The Yukon Territorial Court recently entered a sexual assault conviction in R v Harry [2019 YKTC 7] an uncomfortable case which, ultimately, shows the inextricability of rights and responsibilities. The entire series of events (which I will not fully recount here) is a headache-inducing string of drunkenness and decisions inexplicable but for the involvement of excessive amounts of alcohol. Despite the complainant and defendant both being under the influence, their rights, liberties, and most importantly responsibilities were not lessened or meaningfully altered.
The defendant, Harold Hans Harry, is a man with extensive alcohol problems who had essentially been on a days-long binge shortly before the sexual assault occurred. The complainant, C.S., had been drinking heavily the night before and was, in the court’s words, “10 out of 10” in wanting a drink to “take the edge off.” She was staying at the Salvation Army the night prior and reasonably felt she could not sleep there during the day, as this contravened Salvation Army policy. She recounts going to a house owned by a relative of Mr. Harry to sleep, and Mr. Harry assaulting her in the basement. Mr. Harry obviously disputed the charge, but the trial judge found that Mr. Harry was far too drunk to be a credible witness. His testimony was inconsistent, and he told police in a statement that he was too drunk to remember what happened on the day of the assault. His evidence could not raise a reasonable doubt because it was, essentially, useless.
Binge drinking is a significant part of contemporary culture. When done irresponsibly, drinking lowers inhibitions, impairs judgment, and hampers motor skills. It also heavily affects memory, as seen in this case. When criminally charged, every Canadian must be found guilty beyond a reasonable doubt to be convicted. The right to counsel is directly connected to this, as on the “neutral conduit” theory an attorney acts as the client’s guide through the labyrinthine legal system, helping the client avail themselves of every right and remedy available to them on the facts of their case. The conclusion is that an attorney represents the client, acting as they would if armed with the specialized legal knowledge of an attorney. The client is the expert in the facts – or at least their version of them. Applying the law to fuzzy, contradictory, or nonexistent narratives is an exercise in futility. Here, Mr. Harry’s attorneys had little to work with.
What has all of this to do with civil liberty? In criminal cases, the Crown needs to prove, beyond a reasonable doubt, both the action which constitutes the crime (actus reus) and the mental element, which is the intent/recklessness/willful blindness (mens rea) to secure a conviction. This is to avoid prosecuting and punishing the morally innocent. However, one cannot convincingly argue for, say, an honest but mistaken belief in consent if one cannot remember anything material about an incident. While we have the liberty to drink what and how much we please, this liberty does not absolve us of responsibility for our actions. Being drunk is not an excuse one can avail themselves of in court, which is why Mr. Harry’s attorney did not bother with that line of argument. Your responsibilities to others don’t lessen when you avail yourself of one of your liberties. And drinking is a liberty, not a right; that which is not expressly prohibited by law does not de facto become a right simply because we like it.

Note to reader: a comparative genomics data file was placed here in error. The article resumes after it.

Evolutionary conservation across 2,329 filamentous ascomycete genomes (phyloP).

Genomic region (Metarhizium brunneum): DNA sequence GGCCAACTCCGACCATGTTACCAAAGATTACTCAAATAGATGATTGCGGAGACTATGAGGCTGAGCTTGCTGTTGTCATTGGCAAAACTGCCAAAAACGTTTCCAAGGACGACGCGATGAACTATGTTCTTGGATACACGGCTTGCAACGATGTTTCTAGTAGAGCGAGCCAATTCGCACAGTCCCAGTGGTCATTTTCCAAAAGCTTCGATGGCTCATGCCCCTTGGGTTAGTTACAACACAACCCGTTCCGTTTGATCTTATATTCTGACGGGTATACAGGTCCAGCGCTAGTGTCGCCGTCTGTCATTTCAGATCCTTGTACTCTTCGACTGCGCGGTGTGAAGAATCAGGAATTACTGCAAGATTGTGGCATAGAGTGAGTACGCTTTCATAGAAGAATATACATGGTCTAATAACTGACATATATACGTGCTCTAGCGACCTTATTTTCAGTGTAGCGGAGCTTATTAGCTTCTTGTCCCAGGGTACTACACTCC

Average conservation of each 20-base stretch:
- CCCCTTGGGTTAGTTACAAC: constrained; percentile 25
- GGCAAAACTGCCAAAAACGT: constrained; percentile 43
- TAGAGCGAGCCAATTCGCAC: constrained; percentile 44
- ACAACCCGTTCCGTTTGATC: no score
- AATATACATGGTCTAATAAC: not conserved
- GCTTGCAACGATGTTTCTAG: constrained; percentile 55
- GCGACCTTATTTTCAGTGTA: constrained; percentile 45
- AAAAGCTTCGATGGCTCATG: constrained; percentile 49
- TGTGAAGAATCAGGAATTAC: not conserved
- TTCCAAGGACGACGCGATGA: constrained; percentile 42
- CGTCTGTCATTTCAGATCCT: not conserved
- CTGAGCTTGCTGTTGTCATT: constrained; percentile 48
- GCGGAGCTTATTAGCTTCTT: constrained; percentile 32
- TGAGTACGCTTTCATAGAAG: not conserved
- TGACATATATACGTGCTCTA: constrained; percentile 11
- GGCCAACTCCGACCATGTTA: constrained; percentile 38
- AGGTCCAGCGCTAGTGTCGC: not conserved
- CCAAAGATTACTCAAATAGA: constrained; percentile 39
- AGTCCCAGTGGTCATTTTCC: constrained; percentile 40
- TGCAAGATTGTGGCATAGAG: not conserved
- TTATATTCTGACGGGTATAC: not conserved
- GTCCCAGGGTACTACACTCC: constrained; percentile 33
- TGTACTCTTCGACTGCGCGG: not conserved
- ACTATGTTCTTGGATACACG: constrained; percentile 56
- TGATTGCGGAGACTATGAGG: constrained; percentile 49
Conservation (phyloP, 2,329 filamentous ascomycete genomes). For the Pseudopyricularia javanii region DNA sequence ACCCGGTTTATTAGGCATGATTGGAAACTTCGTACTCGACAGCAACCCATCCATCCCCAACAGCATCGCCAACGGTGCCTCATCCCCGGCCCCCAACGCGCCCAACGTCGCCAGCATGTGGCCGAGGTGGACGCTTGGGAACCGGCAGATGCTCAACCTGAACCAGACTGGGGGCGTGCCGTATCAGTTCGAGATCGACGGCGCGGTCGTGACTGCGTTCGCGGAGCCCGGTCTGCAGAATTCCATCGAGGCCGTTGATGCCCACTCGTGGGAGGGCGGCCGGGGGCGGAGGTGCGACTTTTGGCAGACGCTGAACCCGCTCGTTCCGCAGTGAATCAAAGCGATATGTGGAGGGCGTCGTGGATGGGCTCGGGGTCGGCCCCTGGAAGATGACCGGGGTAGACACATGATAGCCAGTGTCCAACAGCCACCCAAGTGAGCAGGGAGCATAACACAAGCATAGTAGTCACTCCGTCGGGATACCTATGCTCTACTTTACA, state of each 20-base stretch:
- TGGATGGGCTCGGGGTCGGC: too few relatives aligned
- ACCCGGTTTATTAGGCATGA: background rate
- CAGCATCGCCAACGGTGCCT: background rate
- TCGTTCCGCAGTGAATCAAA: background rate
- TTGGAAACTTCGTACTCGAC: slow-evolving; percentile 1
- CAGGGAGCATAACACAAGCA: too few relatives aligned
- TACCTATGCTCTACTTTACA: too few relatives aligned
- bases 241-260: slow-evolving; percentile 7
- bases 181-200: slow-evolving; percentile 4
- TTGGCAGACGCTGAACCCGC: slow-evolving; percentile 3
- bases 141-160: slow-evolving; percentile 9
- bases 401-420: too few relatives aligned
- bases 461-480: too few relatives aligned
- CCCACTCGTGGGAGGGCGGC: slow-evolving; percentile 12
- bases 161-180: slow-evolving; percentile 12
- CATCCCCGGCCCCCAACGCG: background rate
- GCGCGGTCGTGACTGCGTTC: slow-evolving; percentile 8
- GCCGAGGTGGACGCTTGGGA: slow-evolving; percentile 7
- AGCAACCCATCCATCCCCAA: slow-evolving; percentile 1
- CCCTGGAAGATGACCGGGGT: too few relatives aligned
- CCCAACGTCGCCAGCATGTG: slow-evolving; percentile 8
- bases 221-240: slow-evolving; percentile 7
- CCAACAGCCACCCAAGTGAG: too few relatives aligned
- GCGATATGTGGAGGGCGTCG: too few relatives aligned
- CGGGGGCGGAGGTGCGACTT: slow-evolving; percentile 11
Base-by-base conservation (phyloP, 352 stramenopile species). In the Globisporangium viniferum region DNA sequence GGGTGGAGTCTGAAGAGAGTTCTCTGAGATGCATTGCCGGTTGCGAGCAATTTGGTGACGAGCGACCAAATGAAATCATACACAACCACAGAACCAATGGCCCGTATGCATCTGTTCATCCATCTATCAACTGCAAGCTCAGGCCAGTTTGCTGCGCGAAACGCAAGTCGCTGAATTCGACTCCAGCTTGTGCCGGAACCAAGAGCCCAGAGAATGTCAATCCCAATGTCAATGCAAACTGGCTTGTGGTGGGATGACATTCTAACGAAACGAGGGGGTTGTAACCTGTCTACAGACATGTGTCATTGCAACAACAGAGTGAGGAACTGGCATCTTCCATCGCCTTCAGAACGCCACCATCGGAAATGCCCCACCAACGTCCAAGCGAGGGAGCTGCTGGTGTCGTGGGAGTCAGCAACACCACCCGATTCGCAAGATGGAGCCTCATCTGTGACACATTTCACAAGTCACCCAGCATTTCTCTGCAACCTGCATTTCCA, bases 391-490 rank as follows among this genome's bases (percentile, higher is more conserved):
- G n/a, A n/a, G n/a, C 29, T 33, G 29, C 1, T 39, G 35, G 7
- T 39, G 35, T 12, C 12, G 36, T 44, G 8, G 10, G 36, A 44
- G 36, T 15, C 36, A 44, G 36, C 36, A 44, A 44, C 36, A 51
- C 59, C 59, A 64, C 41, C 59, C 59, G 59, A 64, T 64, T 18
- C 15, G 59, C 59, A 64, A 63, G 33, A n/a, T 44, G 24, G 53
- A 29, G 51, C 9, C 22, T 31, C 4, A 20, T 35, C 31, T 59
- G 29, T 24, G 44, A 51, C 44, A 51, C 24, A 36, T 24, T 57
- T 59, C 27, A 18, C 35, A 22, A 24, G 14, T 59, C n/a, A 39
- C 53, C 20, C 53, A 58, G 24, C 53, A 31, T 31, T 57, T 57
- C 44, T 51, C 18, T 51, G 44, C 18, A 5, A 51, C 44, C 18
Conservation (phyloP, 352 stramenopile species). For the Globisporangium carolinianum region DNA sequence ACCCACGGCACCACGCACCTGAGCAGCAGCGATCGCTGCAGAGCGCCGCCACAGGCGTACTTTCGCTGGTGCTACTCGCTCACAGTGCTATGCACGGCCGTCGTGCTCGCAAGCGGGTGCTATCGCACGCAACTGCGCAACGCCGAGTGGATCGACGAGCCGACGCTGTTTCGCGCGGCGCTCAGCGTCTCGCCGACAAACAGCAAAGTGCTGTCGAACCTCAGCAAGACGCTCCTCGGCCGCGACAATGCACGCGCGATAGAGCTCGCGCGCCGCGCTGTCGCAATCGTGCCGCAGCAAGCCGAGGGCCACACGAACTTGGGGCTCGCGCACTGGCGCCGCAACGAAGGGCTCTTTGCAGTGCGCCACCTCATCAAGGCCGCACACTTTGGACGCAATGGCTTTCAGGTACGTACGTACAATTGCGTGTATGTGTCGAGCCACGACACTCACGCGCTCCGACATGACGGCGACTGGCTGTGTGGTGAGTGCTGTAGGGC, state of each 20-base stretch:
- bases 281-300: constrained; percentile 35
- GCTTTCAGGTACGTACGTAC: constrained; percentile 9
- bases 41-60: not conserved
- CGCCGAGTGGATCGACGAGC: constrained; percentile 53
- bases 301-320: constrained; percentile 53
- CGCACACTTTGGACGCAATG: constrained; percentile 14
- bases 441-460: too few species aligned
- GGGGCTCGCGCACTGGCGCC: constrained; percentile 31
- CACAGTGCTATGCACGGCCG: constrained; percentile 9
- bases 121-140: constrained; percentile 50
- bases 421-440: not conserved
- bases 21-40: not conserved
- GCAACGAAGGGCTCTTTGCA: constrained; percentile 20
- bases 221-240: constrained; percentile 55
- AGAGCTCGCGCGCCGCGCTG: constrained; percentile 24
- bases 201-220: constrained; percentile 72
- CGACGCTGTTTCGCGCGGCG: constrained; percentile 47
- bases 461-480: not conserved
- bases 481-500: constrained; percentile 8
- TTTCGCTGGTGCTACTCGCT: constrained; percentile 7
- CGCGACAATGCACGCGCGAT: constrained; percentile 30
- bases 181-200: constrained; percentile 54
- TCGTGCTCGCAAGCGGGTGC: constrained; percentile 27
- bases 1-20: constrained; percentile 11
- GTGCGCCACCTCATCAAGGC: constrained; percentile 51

In sum, the criminal law has the restrictions it does to avoid, as much as possible, punishing the morally innocent. Some call refer to this as over-protection of the guilty to grant “spillover” protection to the innocent; if a vigorous defence can be mounted for the man who actually committed a crime, an even better defence may be mounted for the man who didn’t. Intoxication which is not intentionally self-induced – such as eating an innocuous brownie without knowing it is laced with cannabis – can negate mens rea. The old case of R v King, where the after-effects of anaesthetic were not known by the accused who proceeded to drive and crash into a parked car afterwards, stands for this principle. R v Harry – and a string of other cases, for that matter – stand for the principle that self-induced intoxication is no defence. When one subjects themselves and others around them to drunkenness, the intoxicated person is responsible for what they do. An intoxicated mind can easily be a guilty one, regardless of a total lack of memory.
This post was written by a CCLA-PBSC Rights Watch student. Views expressed do not necessarily reflect the views of the CCLA or PBSC.